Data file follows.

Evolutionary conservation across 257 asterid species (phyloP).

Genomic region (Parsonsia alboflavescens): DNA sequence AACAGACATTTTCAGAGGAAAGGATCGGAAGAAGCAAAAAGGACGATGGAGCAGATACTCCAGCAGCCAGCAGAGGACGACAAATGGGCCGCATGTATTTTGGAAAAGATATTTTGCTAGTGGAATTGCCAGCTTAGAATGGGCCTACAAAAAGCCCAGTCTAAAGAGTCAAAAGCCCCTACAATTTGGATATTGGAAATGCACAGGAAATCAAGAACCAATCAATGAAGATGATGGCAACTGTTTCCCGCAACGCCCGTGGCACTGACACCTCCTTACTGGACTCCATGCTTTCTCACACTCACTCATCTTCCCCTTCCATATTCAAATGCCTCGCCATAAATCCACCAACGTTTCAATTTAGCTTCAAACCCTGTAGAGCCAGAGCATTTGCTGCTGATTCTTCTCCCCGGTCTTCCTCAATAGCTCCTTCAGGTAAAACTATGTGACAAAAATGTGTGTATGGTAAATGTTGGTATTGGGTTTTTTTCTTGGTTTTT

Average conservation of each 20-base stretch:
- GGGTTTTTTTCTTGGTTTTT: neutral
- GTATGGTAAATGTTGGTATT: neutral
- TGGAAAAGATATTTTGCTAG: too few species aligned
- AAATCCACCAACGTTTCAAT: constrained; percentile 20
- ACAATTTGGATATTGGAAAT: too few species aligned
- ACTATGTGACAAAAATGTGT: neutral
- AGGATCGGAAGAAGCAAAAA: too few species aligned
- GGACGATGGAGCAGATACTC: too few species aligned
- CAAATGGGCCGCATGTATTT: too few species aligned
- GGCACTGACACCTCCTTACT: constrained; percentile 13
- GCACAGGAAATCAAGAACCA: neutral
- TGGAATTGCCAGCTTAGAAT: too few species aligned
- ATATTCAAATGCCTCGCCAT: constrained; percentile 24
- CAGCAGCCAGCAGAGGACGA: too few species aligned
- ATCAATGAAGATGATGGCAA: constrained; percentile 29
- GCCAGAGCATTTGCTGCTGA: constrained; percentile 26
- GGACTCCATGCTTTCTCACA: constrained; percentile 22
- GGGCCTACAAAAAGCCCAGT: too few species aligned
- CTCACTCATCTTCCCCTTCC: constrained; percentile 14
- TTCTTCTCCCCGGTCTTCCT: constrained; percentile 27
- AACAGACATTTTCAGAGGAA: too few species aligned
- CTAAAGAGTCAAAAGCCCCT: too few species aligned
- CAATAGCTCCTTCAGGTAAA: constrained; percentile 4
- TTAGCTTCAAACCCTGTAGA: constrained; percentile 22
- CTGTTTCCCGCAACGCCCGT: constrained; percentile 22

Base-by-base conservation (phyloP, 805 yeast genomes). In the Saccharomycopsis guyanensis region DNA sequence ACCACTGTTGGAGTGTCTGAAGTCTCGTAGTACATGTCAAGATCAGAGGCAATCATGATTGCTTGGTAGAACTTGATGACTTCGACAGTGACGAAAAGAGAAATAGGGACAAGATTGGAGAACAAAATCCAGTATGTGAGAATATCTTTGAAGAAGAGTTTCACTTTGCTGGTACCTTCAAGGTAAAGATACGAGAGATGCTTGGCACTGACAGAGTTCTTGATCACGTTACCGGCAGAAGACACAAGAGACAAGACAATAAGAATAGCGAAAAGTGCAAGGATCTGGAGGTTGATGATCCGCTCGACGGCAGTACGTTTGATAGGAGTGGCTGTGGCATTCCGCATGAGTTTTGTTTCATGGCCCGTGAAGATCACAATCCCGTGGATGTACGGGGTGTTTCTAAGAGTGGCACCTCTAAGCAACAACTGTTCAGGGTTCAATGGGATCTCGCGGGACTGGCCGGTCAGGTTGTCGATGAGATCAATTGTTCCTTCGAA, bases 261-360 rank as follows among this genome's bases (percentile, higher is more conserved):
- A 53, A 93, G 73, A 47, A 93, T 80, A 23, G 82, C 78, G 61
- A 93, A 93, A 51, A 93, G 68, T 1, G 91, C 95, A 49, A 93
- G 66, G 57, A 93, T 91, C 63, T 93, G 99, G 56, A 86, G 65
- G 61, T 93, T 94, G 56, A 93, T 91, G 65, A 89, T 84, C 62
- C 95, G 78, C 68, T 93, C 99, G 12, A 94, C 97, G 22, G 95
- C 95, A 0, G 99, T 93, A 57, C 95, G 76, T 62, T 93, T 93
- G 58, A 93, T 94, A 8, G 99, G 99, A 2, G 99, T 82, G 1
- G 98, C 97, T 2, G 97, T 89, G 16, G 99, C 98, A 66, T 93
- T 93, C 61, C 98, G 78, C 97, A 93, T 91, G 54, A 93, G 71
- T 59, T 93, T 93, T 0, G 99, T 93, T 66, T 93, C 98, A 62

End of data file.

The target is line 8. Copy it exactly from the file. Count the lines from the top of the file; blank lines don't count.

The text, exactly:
- ACAATTTGGATATTGGAAAT: too few species aligned